I'm 115 kg. Today I took two bicycle rides:

  • 42:41 time, 12.1 km distance, 72 m elevation, 17.1 km/h avg. speed, 33.1 km/h max. speed,
  • 50:50 time, 11.7 km distance, 17 m elevation, 13.9 km/h avg. speed, 32.8 km/h max. speed.

Strava calcualted folowing figures about energy in each of these rides:

  • first: 405 calories / 363 kJ energy output,
  • second: 353 calories / 317 kJ energy output.

Ever since I remember I was always told, that 1 kcal = 4,1855 kJ. So these numbers are weird or incorrect. What is energy output in Strava or in general?

  • 2
    "Calories" specifies the amount of food "burned". "Energy" is what is produced and delivered to the crank/wheels. The human body is a very inefficient motor. Commented Jul 18, 2015 at 19:40
  • 1
    "calories" are also most likely "food calories" or kilo calories.
    – Jasper
    Commented Jul 18, 2015 at 21:03
  • 1
    To add to Daniel R Hicks comment: Of course both are units of energy (and Joule is the official one). Strava just seems to use them to measure/estimate different things. I wonder how they estimate the amount of food energy burned. I remember an estimate of about 30% efficiency for muscles but that only gives me 1089kJ (259kcal) for 363kJ of mechanical energy.
    – Michael
    Commented Jul 18, 2015 at 21:23

2 Answers 2


I think your question is based on two possible confusing relationships. First a "calorie" is different from a "Calorie"; and, second, there is a missing variable that Strava uses but you can't see: the assumed gross metabolic efficiency (or GME).

Strava's energy output measure is Joules or kilojoules. A joule is a watt-second, so if your first ride lasted 42m41s, that is 2561 seconds. If you expended 363 kJ in 2561 seconds, that is an average output of 363000/2561 = 141 watts over your ride. If you do not have a power meter on your bike this is an approximation that Strava makes from your information about the route you took, your total weight, your total time, and assumptions about your aerodynamic and rolling drag. Strava estimated your second ride to have expended 317 kJ over 3050 seconds, or an average output of 104 watts. If you weigh 115kg, that means Strava estimates your average output for your first ride at 141/115 = 1.22 watts/kg, and your second ride at around 0.9 watts/kg.

In American English, dietary guidelines often label kilocalories as "Calories" with an uppercase "C." That is, a "calorie" (lowercase "c") is the amount of energy needed to raise the temperature of 1 g. of water 1 deg Celsius, and a kilocalorie (or "Calorie" or "food Calorie") is the amount of energy needed to raise the temperature of 1 kg of water (=1 liter) by 1 deg. Celsius. There are 4 kilocalories (=4 food Calories) of energy in a gram of carbohydrate or protein and 9 kilocalories per gram of fat.

Your memory is correct: in a straight energy conversion there are about 4.185 joules per calorie, or 4185 joules per kilocalorie (="Calorie"). However, the human body is not 100% efficient in converting food Calories into energy. In fact, gross metabolic efficiency (GME) in humans is generally in the range of 19-24%. That is, only about 19-24% of the food Calories we consume are converted into energy we can use -- the rest is converted into heat.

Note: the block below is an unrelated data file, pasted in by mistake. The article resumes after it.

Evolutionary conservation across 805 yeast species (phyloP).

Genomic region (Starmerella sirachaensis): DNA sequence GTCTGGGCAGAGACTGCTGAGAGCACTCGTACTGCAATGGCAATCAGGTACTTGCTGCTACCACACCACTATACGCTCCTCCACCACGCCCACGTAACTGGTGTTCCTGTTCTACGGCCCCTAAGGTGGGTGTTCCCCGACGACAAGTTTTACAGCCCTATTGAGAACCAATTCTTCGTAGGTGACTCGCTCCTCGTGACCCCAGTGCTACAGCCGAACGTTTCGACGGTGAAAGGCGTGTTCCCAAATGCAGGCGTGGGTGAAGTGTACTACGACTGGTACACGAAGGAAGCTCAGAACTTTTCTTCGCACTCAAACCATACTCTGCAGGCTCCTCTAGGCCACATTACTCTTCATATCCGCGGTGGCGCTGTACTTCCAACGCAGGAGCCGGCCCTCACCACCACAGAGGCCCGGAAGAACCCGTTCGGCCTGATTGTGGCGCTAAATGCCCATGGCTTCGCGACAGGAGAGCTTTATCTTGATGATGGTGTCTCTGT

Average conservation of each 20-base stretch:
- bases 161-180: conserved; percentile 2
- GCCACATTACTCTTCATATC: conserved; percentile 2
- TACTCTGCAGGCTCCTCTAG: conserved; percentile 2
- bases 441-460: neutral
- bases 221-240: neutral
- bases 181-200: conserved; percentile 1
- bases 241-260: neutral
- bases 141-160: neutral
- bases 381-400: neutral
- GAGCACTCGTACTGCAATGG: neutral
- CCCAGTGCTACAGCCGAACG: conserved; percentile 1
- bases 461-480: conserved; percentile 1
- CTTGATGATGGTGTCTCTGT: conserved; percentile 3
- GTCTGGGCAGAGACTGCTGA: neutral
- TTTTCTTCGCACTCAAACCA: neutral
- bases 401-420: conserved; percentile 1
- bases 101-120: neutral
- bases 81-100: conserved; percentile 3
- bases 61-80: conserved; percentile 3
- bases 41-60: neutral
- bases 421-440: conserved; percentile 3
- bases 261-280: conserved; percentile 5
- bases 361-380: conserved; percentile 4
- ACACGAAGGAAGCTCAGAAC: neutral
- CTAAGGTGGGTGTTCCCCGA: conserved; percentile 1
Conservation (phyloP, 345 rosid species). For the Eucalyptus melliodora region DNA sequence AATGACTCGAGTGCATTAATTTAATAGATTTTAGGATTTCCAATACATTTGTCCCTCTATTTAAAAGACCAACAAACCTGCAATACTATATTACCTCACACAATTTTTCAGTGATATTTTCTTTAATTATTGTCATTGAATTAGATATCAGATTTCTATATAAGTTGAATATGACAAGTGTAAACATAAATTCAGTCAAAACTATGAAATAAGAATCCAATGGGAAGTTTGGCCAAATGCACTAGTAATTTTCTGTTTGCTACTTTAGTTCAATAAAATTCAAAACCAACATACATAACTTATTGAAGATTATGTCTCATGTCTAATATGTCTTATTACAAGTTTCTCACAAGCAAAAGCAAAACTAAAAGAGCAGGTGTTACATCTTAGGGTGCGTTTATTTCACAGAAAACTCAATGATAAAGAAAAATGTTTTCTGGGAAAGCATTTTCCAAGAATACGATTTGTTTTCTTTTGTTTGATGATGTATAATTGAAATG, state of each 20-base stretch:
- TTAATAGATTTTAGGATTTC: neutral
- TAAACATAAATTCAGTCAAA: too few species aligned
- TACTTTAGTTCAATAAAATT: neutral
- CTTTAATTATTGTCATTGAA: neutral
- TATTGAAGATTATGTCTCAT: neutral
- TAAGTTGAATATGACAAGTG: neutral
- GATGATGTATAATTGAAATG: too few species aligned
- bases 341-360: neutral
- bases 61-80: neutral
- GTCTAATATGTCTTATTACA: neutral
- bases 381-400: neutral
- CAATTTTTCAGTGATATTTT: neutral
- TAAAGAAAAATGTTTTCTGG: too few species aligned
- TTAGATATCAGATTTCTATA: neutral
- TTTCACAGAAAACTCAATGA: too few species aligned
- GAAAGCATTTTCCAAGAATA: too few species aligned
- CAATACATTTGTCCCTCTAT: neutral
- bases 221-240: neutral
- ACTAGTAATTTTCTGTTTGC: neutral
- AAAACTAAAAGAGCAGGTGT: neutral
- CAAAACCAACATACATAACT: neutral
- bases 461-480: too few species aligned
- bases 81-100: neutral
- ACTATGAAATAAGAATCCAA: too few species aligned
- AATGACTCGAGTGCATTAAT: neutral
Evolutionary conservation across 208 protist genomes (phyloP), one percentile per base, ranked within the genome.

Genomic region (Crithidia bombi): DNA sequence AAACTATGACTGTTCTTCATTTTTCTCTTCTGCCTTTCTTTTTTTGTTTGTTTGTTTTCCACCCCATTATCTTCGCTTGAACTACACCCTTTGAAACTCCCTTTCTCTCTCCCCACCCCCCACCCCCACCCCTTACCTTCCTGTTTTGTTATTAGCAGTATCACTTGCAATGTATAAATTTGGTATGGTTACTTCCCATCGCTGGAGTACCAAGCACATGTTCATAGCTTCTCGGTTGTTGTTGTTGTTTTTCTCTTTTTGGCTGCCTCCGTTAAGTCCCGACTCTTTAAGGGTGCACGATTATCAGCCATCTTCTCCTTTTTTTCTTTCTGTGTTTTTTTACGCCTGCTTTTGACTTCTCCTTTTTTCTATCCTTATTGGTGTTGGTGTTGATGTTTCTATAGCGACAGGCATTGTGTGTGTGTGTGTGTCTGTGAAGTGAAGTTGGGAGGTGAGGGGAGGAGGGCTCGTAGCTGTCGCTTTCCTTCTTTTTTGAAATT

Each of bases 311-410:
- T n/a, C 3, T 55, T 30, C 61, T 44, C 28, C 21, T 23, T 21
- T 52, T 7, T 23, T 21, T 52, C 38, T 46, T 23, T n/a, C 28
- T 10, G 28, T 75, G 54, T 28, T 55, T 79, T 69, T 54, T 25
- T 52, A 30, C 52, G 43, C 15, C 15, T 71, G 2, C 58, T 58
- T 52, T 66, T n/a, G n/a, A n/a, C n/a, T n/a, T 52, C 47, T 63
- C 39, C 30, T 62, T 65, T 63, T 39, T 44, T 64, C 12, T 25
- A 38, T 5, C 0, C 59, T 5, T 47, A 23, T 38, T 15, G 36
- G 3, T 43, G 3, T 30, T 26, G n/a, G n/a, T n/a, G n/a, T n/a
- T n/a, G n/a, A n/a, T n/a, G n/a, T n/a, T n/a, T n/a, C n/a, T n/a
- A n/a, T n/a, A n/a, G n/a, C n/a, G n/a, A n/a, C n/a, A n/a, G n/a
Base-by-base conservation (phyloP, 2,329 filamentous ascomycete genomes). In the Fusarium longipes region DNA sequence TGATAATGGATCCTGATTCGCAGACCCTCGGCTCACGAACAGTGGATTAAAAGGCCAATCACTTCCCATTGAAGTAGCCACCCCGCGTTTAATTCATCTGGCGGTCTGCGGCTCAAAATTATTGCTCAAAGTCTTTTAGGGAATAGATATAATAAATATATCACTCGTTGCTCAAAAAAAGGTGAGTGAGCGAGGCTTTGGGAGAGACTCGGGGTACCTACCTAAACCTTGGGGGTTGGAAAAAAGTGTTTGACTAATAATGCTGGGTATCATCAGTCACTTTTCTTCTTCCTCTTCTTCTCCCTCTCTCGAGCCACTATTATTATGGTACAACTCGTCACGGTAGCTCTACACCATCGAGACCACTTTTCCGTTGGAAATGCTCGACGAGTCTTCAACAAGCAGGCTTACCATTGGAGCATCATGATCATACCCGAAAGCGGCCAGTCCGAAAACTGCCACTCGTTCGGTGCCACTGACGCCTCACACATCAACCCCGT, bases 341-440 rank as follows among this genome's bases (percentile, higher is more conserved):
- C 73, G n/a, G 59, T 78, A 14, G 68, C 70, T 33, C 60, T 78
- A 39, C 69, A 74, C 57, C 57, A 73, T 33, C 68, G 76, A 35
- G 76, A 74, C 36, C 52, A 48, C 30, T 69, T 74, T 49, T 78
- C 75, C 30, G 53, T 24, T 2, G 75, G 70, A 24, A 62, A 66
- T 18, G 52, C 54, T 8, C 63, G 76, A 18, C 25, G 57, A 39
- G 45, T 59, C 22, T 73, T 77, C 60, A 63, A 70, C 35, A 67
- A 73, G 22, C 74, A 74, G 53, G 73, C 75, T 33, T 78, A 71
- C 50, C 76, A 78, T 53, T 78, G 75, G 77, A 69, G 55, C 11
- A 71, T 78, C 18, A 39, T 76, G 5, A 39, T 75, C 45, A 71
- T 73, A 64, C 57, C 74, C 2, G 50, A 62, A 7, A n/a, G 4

Strava is assuming a value for GME of 21.4%, about the mid-point of that observed range of gross efficiency.

Thus, 363kj of energy output = 86.7 kilocalories of energy output, but at a GME of 21.4% a rider would need to consume about 86.7/.214 = 405 food Calories to maintain energy balance.

Likewise, for your second ride, 317 kj of energy output = 75.7 kilocalories of energy output, but a rider would need to consume 75.7/.214 = 353 food Calories to maintain energy balance.

If your own personal gross metabolic efficiency differed from 21.4%, you would need to consume slightly different amounts of food Calories to maintain equilibrium in weight.


From Strava's Help page :

Energy Output

Energy Output measures the amount of work you've done during a ride, expressed in kilojoules (KJ). It is a factor of how much you're pedaling, how fast you're pedaling and how much force you're exerting on the pedals (measured in W). Power output is most accurately taken from a power meter, but if you don't have a power meter we give a rough approximation through our power estimator.

This means how much energy was delivered to make the wheels turn. As Daniel R Hicks mentioned, calories in that case mean how much "food" energy your body burned, which will always be higher than the energy you give to the wheels.

  • 4
    "force [...] measured in W" makes my head hurt -.-
    – Jasper
    Commented Jul 18, 2015 at 21:03
  • 1
    @Jasper I took my last physics course in 2000, that is 15 years ago. But, it hurts my as well. It should be "how much power you're exerting on the pedals (measured in W)", am I right?
    – trejder
    Commented Jul 20, 2015 at 6:32
  • 1
    Yes, it has to be "power".
    – Jasper
    Commented Jul 20, 2015 at 11:23
  • 1
    Sorry about that, but that's how it's written on the Strava website...
    – Bibz
    Commented Jul 20, 2015 at 12:36
  • @Bibz And that is why our hearts are in pain for Strava website, not for your quite good answer.
    – trejder
    Commented Nov 3, 2015 at 9:17

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